A study has been conducted where cannabis rejuvenated the minds of older mice. If it works on older mice, it could work on older people. The mice were given a small amount of tetrahydrocannabinol (THC), the ingredient of cannabis that gets you stoned, in quantities much less than would get them stoned. Learning and memory skills improved, making them as good as those of considerably younger mice. Andrew Zimmer, a professor at the Institute of Molecular Psychiatry at the University of Bonn who led the study in conjunction with staff from the Hebrew University of Jerusalem, described his reaction as “Complete disbelief, basically.”
For four weeks, osmotic mini-pumps, tiny pumps implanted under the skin, delivered a constant amount of THC. Treatment ceased for a week and then the mice’s learning and memory were tested. One such test saw mice required to find a hidden platform. The THC-blessed mice remembered where the platform was as well as younger animals, which Zimmer described as “quite staggering.” Other tests involved navigating a water maze and recognising partners.
The older mice were 12 to 18 months old, which is extremely old for a mouse, while the younger ones were only two months of age. No other substance has the same effect: it is, as Zimmer declared, “very unique to cannabis.” Onder Albayram, a co-author of the study, summed up the situation as “It’s like the brain goes back to the good old days, when the animals were younger and the cannabinoid system was higher in activity.”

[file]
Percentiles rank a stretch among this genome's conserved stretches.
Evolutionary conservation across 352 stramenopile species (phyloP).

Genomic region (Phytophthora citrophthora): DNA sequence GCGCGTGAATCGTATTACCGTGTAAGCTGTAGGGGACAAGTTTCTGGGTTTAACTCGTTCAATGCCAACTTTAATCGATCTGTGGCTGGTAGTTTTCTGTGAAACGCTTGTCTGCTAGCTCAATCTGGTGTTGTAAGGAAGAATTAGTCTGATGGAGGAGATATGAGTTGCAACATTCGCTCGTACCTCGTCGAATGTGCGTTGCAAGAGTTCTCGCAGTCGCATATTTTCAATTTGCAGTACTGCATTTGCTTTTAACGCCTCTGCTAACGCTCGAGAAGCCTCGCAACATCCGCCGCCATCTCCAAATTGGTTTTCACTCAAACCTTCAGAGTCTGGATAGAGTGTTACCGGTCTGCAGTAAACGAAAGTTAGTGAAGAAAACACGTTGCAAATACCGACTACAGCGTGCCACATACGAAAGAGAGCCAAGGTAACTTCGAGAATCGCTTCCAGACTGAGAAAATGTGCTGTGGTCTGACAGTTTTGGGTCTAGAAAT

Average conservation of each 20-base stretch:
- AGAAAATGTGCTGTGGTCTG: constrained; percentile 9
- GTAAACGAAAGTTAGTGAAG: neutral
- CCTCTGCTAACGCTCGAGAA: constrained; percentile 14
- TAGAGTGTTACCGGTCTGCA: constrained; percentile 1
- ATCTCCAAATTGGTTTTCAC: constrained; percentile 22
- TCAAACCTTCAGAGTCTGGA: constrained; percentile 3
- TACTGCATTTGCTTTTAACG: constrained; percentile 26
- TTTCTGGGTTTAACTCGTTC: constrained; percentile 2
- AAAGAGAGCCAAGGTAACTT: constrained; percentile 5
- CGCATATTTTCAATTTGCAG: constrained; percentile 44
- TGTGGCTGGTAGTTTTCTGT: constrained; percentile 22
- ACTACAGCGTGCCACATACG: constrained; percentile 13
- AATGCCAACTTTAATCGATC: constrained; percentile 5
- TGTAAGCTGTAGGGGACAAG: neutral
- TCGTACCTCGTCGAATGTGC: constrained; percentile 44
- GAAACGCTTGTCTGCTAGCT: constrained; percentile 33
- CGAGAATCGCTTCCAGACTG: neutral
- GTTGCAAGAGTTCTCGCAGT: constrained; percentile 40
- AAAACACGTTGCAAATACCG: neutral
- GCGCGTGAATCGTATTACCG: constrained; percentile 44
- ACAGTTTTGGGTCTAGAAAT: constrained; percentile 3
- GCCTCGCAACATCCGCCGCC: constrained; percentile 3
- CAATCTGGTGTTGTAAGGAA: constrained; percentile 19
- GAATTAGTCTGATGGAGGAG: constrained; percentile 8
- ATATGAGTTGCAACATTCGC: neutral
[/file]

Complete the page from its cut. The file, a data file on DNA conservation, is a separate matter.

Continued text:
Just what’s going on?
The precise effect is that THC affected cell plasticity and signalling. There was more klotho, a protein that has a drastic anti-ageing effect and shores up synapses, which are used for communication between neurons.
Research into cannabis to date has concentrated on younger rather than older people, as they’re considered to be at greater risk. While the number of younger cannabis users has been stable over the last decade, the number of older ones has increased as the drug’s stigma faded. Cannabis is known to worsen the memory of young mice – and people – for as long as they are under its influence.
Results were published in the journal Nature Medicine. In the United Kingdom, Oxford University launched a £10 million programme aiming to “identify new medical therapies through research into the molecular, cellular and systems mechanisms of cannabinoids.” This benefit of THC could well prove useful in the treatment of such diseases as Alzheimer’s and Parkinson’s disease where older people suffer cognitive impairment, as well as multiple sclerosis and epilepsy.
People are enthused!
Dr. Michael Bloomfield, who lectures in psychiatry at University College London, professed that the study was “particularly exciting,” but the chance of older people being prescribed THC or something along those lines was “still a long way off.” Svenja Schulze, the science minister of North Rhine-Westphalia, spoke similarly.